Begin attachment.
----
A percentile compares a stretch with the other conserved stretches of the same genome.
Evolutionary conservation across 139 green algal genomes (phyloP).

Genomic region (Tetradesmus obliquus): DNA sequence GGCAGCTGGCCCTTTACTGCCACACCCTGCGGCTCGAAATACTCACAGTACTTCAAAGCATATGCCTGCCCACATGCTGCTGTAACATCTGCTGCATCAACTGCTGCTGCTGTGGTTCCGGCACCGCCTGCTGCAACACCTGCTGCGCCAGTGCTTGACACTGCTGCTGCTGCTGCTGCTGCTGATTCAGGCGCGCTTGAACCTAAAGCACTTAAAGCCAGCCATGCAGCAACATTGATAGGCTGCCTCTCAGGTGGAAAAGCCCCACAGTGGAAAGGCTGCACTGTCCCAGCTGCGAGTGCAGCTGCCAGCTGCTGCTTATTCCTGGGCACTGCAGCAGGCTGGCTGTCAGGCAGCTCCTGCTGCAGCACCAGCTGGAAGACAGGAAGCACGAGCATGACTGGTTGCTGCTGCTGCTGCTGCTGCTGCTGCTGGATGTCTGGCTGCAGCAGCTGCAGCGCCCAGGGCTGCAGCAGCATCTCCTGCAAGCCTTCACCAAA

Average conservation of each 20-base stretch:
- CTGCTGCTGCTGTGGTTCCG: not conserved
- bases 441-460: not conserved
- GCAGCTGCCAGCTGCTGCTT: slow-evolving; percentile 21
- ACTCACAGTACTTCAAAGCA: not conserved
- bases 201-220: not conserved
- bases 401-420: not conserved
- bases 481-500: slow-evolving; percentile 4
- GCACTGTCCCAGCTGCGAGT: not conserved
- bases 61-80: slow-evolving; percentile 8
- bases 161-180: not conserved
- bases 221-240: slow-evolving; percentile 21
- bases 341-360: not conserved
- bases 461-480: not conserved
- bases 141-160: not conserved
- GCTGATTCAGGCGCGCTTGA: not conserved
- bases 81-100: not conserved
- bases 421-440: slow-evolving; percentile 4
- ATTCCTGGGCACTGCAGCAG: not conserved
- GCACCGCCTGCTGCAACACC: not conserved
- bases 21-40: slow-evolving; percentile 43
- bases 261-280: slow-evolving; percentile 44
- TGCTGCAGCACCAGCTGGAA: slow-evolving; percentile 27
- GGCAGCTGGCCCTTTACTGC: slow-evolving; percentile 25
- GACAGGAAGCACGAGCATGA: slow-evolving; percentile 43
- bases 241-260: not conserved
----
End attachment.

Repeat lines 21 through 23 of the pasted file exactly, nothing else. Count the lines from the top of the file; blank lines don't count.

- bases 421-440: slow-evolving; percentile 4
- ATTCCTGGGCACTGCAGCAG: not conserved
- GCACCGCCTGCTGCAACACC: not conserved